I don’t know how Sunday night could have gone any better for the New England Patriots. I mean, if Nick Folk’s kick through the rain from 168-feet away being was about 10 inches to the right that would have been a nice bonus.
Big picture? The view from 30,000 feet? Even though the Patriots are 1-3 on the year -- 0-3 at home -- Sunday night was both cathartic (cahthahhhhtic) as it related to Tom Brady and hopeful as it relates to where this team is in its rebuild.
There’s a whole lotta "We don’t do no moral victories round here!" chest-puffery in the social media streets. And we’re all very impressed by you devotees to the bottom line who are detached from the fact that in real life and pro football there is indeed a whole lot of gray area.
In that gray you’ll find these facts.
Mac Jones had a better game against the Tampa defense than Brady had against the Patriots defense. In the fourth game of his career, an unimposing kid who won a national championship last January then tracked down and unseated Cam Newton in July and August, had to carry the Patriots offense on national television against the defending Super Bowl champions on a night when the greatest to ever do it was on the other sideline.
Almost all the key players the Patriots bought in their offseason spending spree -- Matt Judon, Jalen Mills, Kendrick Bourne, Hunter Henry, Jonnu Smith and Nelson Agholor held up their end en masse for the first time this year.
The Patriots very much have the pieces on hand to ensure that 2020's 7-9 is the worst record they’ll post in a down-to-the-studs, post-Brady rebuild.
Also in the gray area, though, is the fact that the astounding slippage in performance up and down the Patriots offensive line continued. Isaiah Wynn is still not showing he’s what you’re looking for in a long-term left tackle and the Patriots are into him for $10M next year after picking up his fifth-year option. Mike Onwenu got benched at left guard. David Andrews, for the second game in a row, appeared to forget the snap count and cause a mass false start. Trent Brown missed his third straight game which means he’s missed 19 of his past 36 games going back to when he joined the Raiders in 2019.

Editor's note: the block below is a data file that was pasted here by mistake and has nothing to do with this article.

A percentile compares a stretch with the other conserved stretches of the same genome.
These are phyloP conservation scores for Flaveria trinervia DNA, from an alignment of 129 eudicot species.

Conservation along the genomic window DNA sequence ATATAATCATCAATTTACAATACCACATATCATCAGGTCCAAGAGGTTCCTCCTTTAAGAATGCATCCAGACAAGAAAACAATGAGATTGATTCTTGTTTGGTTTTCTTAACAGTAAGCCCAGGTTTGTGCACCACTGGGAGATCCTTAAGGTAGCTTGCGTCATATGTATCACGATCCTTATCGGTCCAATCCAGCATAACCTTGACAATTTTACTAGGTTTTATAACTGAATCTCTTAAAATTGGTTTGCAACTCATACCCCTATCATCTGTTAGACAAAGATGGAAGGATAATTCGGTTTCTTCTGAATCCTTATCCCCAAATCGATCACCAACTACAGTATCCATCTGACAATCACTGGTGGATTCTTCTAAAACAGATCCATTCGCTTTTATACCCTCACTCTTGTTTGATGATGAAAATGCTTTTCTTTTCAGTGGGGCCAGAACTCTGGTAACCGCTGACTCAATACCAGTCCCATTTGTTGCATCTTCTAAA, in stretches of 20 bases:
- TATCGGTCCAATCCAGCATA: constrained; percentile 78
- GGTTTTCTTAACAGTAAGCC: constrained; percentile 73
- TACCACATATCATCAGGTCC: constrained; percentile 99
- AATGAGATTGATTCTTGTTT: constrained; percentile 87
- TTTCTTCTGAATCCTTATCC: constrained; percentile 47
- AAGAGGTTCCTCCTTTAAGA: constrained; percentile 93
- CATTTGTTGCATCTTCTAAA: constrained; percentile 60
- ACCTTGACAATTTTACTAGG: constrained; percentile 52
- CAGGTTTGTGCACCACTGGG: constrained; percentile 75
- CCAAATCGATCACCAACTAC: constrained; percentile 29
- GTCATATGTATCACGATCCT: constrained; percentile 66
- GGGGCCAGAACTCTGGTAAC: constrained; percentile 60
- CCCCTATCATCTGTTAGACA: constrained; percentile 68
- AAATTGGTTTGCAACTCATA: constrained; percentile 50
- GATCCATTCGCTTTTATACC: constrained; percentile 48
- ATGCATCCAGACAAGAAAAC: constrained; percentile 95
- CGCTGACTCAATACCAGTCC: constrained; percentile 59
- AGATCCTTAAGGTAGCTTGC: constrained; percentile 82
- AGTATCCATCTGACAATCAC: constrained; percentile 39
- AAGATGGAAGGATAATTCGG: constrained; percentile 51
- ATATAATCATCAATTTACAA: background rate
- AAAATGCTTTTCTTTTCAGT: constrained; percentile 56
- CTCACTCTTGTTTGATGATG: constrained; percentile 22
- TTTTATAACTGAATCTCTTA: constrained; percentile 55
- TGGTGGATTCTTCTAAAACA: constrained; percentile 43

More? The Patriots are playing with an un-Patriotic level of attention to detail. It’s a big deal when, a week after the team had 10 players on the field for Taysom Hill’s game-sealing touchdown run, they had a too-many-men penalty last night and had to burn timeouts after more defensive substitution confusion.
They had 18 pre-snap penalties in 2020. Fewest in the league. This year, they have seven through four games. They were plus-20 in penalty count against their opponents last year. Third in the league. They are minus-four so far this year. They had 62 penalties walked off against them last year. They have 26 so far.
Most distressing, though, is that the Patriots are in a position where Mac Jones DOES have to carry the offense. They can’t run the ball. Jones is throwing the ball 40 times per game. The run-pass balance is 160 throws to 79 runs. Only Ben Roethlisberger (170 attempts) has thrown it more. That can’t stand.
But that’s where the catharsis comes in. Because imagine if it were Andy Dalton, Ryan Fitzpatrick or Cam Newton under center Sunday night for a narrow loss that dropped the Patriots to 1-3? We’d all still know that the temp who helped keep them in the game still wasn’t the long-term answer. The team still hadn’t found its Brady successor. His shadow would still loom.
Now, it doesn’t. Sunday night closed the circle on Brady as a Patriot. All through 2020, it felt like Brady was still a Patriot in a Buccaneers costume. But on a night as the enemy in the house Robert Kraft built and Brady and Belichick made famous, anybody still feeling conflicted was able to feel what it was like to truly root against him. Brady got to feel what it was truly like to compete against and beat the team he left behind. Belichick and his staff hatched a plan that slowed Brady down to a version that looked like the Brady of 2018 and 2019.
By the time it was over, I can’t imagine that either Belichick or Brady would have wanted to change a damn thing. Brady’s where he wants to be football-wise, competing for another championship. And Belichick is too, on the way to building a team that can compete for one without Brady.
Only those two know exactly what was said in the 20-plus-minute meeting of the minds they had. I’m sure there was commiseration over our continued sifting through the rubble end of Brady’s days as a Patriot.
Belichick can grumble, "Fake news ..." all he wants but the fissure between the two as they untangled was all very real. There’s no real need to try and put the toothpaste back in the tube and rewrite history. It happened. Brady was ushered to the door. He walked through it when he knew it was the end of the road here.
But that Belichick could say to Brady, "We good?" and have Brady answer, "Yeah, more than good." That’s important. That’s as happy an ending as anyone could hope for. It means that, someday when they both get their gold coats in Canton, Ohio the split won’t be the focus. The places they went together, the places they went apart and where they ended up thanks to each other will be the focus.
Now, we are truly post-Brady. And the 2021 season begins. With work to do.